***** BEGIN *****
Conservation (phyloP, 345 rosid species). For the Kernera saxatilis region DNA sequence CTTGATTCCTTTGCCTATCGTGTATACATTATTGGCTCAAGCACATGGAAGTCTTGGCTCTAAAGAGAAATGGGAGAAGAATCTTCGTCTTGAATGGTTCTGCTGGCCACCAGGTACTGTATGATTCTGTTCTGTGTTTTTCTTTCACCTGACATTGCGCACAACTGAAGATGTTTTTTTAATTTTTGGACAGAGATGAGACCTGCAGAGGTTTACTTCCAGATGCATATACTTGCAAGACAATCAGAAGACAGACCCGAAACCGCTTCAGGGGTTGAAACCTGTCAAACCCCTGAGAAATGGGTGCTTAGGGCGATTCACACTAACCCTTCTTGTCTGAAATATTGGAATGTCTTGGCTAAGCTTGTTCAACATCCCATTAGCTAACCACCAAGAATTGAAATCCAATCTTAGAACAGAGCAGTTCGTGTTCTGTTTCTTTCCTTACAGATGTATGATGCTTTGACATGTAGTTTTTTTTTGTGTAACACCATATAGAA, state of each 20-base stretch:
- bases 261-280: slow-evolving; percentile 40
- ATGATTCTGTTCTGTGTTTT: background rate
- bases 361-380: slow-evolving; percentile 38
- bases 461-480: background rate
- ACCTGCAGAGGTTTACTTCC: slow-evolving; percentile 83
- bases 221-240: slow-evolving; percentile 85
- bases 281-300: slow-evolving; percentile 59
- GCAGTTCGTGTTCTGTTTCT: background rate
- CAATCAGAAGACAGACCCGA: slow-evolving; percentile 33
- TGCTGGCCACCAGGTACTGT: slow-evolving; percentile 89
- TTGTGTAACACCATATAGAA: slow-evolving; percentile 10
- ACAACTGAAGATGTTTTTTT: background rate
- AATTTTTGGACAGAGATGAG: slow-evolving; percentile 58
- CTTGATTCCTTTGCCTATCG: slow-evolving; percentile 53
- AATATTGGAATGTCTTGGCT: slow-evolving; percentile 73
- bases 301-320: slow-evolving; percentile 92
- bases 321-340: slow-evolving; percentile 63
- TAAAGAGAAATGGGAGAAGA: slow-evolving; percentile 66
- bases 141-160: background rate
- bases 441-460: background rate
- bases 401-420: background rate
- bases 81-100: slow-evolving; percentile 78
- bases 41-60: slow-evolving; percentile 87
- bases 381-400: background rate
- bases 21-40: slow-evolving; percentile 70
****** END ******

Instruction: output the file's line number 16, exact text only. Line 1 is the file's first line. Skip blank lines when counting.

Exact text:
- AATATTGGAATGTCTTGGCT: slow-evolving; percentile 73